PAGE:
By Alan Mozes
MONDAY, June 12, 2017 (HealthDay News) -- Traditional Chinese herbal medications might have a role to play in treating or preventing heart disease in the West, a research review suggests.
Heart disease and stroke remain major killers worldwide, accounting for 17.3 million deaths a year, according to the World Heart Federation. This unrelenting death toll has prompted scientists to look to the ancient East for inspiration.
Investigators in China reviewed 56 rigorously conducted studies that examined use of medications rooted in traditional Chinese medicine for conditions such as high blood pressure, diabetes, and narrowing or hardening of the arteries (atherosclerosis).
Chinese herbal medications might help prevent or treat these conditions, the researchers noted. For patients who can't tolerate or afford high blood pressure medications, the research suggested some herbal alternatives: tiankuijiangya, zhongfujiangya, jiangyabao and jiangya.
At the least, the scientists believe their work suggests a need for additional studies to explore Chinese medicine's use as either an alternative to Western medicine or in combination with it.
Some U.S. experts greeted the findings with skepticism, however.
Among them is Dr. Sidney Smith, Jr., a professor of medicine with the heart and vascular center at the University of North Carolina in Chapel Hill.
"This is an interesting, scholarly, well-written article," said Smith, a past-president of the American Heart Association and the World Heart Federation.
Nevertheless, getting a handle on the true benefits of traditional Chinese medicine can be tricky, given that "more than 70 percent of Chinese are taking both traditional Chinese medicines and Western meds" at the same time, he said.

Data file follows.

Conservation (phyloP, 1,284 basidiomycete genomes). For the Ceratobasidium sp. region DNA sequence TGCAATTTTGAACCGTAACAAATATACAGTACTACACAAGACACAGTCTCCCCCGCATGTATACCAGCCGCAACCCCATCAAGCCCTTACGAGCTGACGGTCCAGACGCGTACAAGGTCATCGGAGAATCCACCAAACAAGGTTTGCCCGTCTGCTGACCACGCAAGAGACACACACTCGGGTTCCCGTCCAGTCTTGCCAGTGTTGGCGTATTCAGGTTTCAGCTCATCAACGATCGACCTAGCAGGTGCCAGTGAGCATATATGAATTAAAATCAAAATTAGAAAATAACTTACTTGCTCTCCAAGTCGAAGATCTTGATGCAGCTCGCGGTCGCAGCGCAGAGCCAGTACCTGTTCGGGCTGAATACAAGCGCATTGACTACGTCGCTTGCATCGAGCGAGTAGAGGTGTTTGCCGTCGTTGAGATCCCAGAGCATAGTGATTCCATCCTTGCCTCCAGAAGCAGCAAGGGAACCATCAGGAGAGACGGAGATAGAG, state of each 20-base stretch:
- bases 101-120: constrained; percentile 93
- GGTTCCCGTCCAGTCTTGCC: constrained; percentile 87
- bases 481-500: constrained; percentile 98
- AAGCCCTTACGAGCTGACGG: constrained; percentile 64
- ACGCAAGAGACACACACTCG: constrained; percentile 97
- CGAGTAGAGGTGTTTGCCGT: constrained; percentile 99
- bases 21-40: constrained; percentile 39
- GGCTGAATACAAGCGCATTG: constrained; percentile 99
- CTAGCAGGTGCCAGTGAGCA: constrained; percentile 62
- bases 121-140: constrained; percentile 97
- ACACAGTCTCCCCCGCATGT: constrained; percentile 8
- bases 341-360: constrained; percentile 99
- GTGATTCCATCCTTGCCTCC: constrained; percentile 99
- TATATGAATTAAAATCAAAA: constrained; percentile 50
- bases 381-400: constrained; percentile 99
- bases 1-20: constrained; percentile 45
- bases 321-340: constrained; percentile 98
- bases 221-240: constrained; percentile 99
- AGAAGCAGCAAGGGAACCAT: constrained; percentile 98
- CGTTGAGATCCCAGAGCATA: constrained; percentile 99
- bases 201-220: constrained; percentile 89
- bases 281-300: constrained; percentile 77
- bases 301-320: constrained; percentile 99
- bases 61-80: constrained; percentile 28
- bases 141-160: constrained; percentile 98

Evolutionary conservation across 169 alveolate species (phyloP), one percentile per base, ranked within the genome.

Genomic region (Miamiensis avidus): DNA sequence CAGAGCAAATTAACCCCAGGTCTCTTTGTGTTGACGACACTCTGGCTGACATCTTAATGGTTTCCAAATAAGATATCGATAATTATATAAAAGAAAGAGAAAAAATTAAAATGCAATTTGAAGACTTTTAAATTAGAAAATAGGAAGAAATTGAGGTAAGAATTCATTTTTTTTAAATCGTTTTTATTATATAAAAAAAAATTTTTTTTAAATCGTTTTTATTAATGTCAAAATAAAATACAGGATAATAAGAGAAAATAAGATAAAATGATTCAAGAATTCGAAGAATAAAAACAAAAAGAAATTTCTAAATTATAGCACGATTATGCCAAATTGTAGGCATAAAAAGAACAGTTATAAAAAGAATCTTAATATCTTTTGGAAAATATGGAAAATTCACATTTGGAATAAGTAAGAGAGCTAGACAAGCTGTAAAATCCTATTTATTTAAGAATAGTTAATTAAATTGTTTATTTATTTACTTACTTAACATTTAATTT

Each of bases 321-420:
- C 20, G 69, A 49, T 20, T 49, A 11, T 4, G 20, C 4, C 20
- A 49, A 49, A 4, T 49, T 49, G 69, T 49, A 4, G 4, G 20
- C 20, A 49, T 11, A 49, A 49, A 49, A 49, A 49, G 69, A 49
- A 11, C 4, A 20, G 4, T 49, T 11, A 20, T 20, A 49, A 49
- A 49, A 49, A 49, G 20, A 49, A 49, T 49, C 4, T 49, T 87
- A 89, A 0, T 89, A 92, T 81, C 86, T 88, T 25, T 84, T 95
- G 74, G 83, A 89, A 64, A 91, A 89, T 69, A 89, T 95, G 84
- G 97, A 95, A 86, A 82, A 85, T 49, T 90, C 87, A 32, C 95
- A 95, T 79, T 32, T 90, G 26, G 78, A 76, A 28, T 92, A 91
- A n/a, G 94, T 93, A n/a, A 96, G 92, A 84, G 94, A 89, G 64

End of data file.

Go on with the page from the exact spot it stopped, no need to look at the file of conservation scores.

To date, he added, no investigation has unearthed clear evidence that ancient Chinese medications ultimately reduce heart disease risk.
"Until that information is available, they would generally not be eligible for American College of Cardiology/American Heart Association guideline recommendations," said Smith, who wasn't involved in the study.
The U.S. National Center for Complementary and Integrative Health notes that traditional Chinese medicine has deep roots in Chinese history and culture, having developed over thousands of years.
The medicines administered don't undergo the scrutiny that the U.S. Food and Drug Administration mandates for Western drugs, making many U.S. doctors reluctant to try them.
Also, they are usually administered in complex formulas, not individually, the researchers pointed out.
The studies reviewed for this new report were published between 2006 and 2016.
Dr. Gregg Fonarow, co-director of the UCLA Preventative Cardiology Program in Los Angeles, stressed the need for caution in interpreting the results.
"While it may seem like a reasonable assumption that just because something is derived in nature or has been used for thousands of years, it must be safe; that is not necessarily the case," Fonarow said.
He warned that "the use of such agents should, in general, be completely avoided until there are well-designed, adequately powered, randomized clinical trials that demonstrate that the potential benefits of any particular therapy exceed the potential risks."
For now, he said, there is not sufficient evidence in terms of safety or effectiveness to recommend traditional Chinese medications to either prevent or treat cardiovascular disease.
"Fortunately," said Fonarow, "there are a number of evidence-based, guideline-directed medications which have been proven to work to prevent and treat cardiovascular disease along with heart healthy lifestyle modifications."
Fonarow was not involved in the investigation, which was led by Dr. Panpan Hao. Hao is with the Key Laboratory of Cardiovascular Remodeling and Function Research within the Chinese Ministry of Education and Chinese Ministry of Health.
The new report was published online June 12 in the Journal of the American College of Cardiology. Efforts to reach members of the Chinese study team for comment were unsuccessful.